There needs to be more support for digital public works
Investment in digital public works could be transformative. What’s stopping it from happening?
Every public service has a unique goal: less reoffending, more teachers, shorter waiting lists. But every digital team ends up building the same things: logins, digital proof, document storage.
This happens over and over again. The kind of components you’d hope would be common across government aren’t. Investment in digital public works could be transformative. What’s stopping it from happening?
Duplication slows down progress
Digital teams in government focus on putting existing services on the internet. To do that, they have to understand the whole, beginning-to-end problem for two groups: the people using a public service and the people running it. Everything from initial questions (‘what support can I get?’) through to delivery.
That work is the basis for the funding model most departments use. A new service is typically budgeted as a one-off cost. So the team building a service must build it to minimise ongoing, operational costs.
The problem with this approach is that it means teams start from scratch every time. They can’t build useful tools other teams might be able to use, because that’s an ongoing operational cost.
Last year we met a team from a local council. They were tasked with improving the support for young people leaving care. One policy example involved giving young care leavers free gym entry. The team needed to build a service that provided digital proof that a person had been in care. This could then be shown to other parts of the council (in this case, the part that runs leisure centres).
Despite the fact that lots of teams in government produce digital proofs, there isn’t a common way to make one. There also aren’t platforms on offer for any team to plug in and use. So instead of solving a specific problem for their users, the council has to build something several other teams have already built.
Except for a few cross-government platforms and tools (like Pay, Notify or the Form Builder) there isn’t the scaffolding to build better and faster. Building services and accessing data is a new problem every time. Teams add value slowly. And political capital and budgets dry up within a year or two.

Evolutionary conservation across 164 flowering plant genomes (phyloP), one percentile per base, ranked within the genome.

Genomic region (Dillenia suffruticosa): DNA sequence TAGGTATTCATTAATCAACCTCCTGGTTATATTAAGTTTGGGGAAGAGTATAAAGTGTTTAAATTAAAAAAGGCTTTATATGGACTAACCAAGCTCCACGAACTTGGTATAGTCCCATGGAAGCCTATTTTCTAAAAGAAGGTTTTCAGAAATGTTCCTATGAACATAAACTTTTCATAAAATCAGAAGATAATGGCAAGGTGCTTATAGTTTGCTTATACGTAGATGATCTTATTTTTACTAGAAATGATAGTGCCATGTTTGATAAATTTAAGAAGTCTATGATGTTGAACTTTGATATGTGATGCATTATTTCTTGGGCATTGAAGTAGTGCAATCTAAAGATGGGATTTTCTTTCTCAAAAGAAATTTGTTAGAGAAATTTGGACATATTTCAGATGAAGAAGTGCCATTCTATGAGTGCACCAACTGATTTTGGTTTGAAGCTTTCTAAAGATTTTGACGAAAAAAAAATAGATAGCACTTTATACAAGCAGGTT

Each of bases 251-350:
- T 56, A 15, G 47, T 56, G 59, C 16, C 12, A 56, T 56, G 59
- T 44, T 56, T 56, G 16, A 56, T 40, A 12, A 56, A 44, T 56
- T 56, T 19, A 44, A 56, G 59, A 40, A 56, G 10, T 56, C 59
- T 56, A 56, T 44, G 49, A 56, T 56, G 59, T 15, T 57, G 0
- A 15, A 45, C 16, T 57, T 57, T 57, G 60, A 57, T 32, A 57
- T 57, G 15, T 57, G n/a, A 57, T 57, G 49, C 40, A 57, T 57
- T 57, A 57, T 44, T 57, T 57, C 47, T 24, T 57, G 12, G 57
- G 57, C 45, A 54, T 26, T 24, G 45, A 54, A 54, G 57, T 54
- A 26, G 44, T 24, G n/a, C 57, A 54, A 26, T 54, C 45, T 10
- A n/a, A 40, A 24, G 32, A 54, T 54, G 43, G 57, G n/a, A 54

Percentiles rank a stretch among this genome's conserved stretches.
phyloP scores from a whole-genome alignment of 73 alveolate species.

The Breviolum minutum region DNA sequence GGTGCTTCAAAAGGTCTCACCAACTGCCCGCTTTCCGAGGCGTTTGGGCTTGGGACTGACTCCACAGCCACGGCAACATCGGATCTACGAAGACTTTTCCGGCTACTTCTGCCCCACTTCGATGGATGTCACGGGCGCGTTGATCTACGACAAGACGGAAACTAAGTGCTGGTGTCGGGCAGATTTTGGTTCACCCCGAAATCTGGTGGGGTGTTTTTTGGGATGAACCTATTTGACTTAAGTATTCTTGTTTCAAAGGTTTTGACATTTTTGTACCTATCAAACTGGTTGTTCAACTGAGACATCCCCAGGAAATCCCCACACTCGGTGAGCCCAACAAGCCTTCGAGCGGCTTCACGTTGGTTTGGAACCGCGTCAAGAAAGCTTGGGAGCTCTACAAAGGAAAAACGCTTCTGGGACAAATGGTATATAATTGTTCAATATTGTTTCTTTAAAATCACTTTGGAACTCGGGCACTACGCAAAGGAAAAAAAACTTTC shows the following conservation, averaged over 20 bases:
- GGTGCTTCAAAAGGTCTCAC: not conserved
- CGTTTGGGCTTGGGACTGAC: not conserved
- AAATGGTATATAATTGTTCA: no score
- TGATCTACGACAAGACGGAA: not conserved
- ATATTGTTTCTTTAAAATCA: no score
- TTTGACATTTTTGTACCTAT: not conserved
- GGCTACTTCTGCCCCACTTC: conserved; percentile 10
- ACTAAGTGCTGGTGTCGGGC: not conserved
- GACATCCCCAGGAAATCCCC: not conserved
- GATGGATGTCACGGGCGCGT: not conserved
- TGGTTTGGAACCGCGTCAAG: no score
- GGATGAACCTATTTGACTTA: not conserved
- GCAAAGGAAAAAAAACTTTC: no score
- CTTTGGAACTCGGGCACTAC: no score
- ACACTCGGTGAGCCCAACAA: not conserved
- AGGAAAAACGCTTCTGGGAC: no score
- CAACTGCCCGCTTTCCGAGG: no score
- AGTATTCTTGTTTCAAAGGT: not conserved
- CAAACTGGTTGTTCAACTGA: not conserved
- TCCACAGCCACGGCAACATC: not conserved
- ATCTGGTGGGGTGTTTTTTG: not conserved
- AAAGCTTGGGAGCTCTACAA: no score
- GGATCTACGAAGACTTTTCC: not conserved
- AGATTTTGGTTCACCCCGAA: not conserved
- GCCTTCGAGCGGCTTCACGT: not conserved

As two people who analyse and design public service, that’s frustrating. We want to solve the hard problems, and make a difference to people’s lives.
As a taxpayer it’s infuriating, teams shouldn’t have to burn time like this. For teams to be accountable for outcomes they need to focus on the things that matter.
We need digital public works
We need more investment in digital public works. Teams can’t chip away at this problem while trying to build services.
Recent investment in One Login shows that the government knows essential infrastructure is missing. Thinking about our recent work, there’s strong demand for things like digital proofs, file sharing and logins for families.
Access to data needs to be made much simpler too. Digital registers never built up the momentum needed to become core digital infrastructure. There wasn’t the political will to open up the data most useful to other parts of the government. But there are tools central government could provide to help teams manage data better, and enable faster API development.
Doing that means rethinking how these platform services are funded. When you build a housing development, you don’t just think about the houses. You think about the sewers, the plumbing, the roads and the facilities. You think about the essential services that underpin communities. That’s the investment that government needs to make to underpin digital development.
Platforms and tools that work across government should be operated like a cherished utility. They need ongoing investment. Without that, digital teams are doomed to repeat the same work over and over again, wasting time and money.
Making it easy to help people quickly
The truth is, digital infrastructure can be absolutely game-changing.
Take GOV.UK Notify, one of the platforms operated by the Government Digital Service. Notify is a platform any government service can use to keep their users informed. It proactively messages people about things, like the progress of their application or submission. It replaced hundreds of alternative systems, and provides a simple solution for services that didn’t used to tell users anything at all.
For teams developing services, using Notify is simple. Almost all the technical overhead is eliminated. That means teams can ask the important question ‘What should I tell users and when?’ instead of ‘How do I tell users anything?’. You get value faster.
That speed means teams can test new policy approaches quickly and cheaply. In the middle of the pandemic, a London borough used Notify to send 40,000 parents and carers free school meal passes. The platform enabled fast delivery of an essential public service at a time of crisis.
That ease should be common. Policy goals quickly met. Made possible by digital public works.